Neurodegenerative diseases, including Alzheimer's disease (AD), Parkinson's disease (PD) and amyotrophic lateral sclerosis (ALS), increase as the population ages around the world. Environmental factors also play an important role in most cases. Alcohol consumption exists extensively and it acts as one of the environmental factors that promotes these neurodegenerative diseases. The brain is a major target for the actions of alcohol, and heavy alcohol consumption has long been associated with brain damage. Chronic alcohol intake leads to elevated glutamate-induced excitotoxicity, oxidative stress and permanent neuronal damage associated with malnutrition. The relationship and contributing mechanisms of alcohol with these three diseases are different. Epidemiological studies have reported a reduction in the prevalence of Alzheimer's disease in individuals who drink low amounts of alcohol; low or moderate concentrations of ethanol protect against β-amyloid (Aβ) toxicity in hippocampal neurons; and excessive amounts of ethanol increase accumulation of Aβ and Tau phosphorylation. Alcohol has been suggested to be either protective of, or not associated with, PD. However, experimental animal studies indicate that chronic heavy alcohol consumption may have dopamine neurotoxic effects through the induction of Cytochrome P450 2E1 (CYP2E1) and an increase in the amount of α-Synuclein (αSYN) relevant to PD. The findings on the association between alcohol consumption and ALS are inconsistent; a recent population-based study suggests that alcohol drinking seems to not influence the risk of developing ALS. Additional research is needed to clarify the potential etiological involvement of alcohol intake in causing or resulting in major neurodegenerative diseases, which will eventually lead to potential therapeutics against these alcoholic neurodegenerative diseases.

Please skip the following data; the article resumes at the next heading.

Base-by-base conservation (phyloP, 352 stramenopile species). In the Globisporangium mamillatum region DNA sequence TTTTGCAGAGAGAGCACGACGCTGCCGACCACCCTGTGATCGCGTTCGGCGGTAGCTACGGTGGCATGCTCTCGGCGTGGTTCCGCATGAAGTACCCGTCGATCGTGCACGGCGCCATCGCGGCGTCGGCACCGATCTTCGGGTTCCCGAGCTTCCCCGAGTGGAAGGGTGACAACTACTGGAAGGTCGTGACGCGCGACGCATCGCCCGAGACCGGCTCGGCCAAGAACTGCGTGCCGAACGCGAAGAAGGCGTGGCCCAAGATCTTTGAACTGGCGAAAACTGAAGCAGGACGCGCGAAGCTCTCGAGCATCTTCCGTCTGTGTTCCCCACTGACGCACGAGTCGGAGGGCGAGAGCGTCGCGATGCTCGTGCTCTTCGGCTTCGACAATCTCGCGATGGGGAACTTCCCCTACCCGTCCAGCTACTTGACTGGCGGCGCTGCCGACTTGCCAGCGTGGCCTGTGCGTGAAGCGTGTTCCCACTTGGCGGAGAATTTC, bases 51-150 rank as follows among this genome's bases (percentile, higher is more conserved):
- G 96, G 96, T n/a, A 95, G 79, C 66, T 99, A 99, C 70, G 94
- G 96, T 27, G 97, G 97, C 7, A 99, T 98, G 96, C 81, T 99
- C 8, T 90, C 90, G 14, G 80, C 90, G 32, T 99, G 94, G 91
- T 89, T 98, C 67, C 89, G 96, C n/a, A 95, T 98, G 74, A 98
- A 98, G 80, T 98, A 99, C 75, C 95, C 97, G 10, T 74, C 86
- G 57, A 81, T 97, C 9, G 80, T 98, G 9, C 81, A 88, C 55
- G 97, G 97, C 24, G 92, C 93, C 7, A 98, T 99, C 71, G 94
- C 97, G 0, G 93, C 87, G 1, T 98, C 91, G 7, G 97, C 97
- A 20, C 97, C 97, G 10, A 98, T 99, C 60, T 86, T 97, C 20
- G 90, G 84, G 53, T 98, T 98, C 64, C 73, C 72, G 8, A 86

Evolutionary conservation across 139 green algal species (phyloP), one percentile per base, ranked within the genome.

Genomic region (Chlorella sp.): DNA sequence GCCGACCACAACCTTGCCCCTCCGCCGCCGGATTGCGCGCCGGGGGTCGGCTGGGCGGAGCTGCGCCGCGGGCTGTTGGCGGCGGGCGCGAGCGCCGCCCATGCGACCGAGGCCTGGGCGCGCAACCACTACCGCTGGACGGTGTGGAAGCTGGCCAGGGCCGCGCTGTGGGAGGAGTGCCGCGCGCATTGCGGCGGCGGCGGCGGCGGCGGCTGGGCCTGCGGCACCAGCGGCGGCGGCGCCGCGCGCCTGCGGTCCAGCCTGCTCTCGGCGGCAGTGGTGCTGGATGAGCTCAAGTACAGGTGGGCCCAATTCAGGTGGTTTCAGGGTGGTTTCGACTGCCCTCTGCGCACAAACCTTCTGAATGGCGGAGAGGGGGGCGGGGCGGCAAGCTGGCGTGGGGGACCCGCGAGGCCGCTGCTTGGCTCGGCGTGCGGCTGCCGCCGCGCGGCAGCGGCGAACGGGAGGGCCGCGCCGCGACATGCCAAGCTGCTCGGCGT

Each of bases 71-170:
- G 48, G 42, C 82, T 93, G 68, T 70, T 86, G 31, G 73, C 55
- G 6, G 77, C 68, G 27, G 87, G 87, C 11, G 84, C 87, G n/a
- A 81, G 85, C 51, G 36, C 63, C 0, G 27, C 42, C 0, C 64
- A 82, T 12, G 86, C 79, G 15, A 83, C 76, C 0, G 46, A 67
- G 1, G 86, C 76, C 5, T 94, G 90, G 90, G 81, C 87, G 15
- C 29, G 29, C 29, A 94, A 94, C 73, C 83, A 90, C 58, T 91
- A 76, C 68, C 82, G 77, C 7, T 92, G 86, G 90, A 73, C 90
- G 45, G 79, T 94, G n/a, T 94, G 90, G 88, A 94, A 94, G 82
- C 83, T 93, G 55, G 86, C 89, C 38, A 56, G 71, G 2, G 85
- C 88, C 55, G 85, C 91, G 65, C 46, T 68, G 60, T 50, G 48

Keywords: Alzheimer’s disease; Amyotrophic lateral sclerosis; Parkinson’s disease; alcohol; neurodegenerative diseases.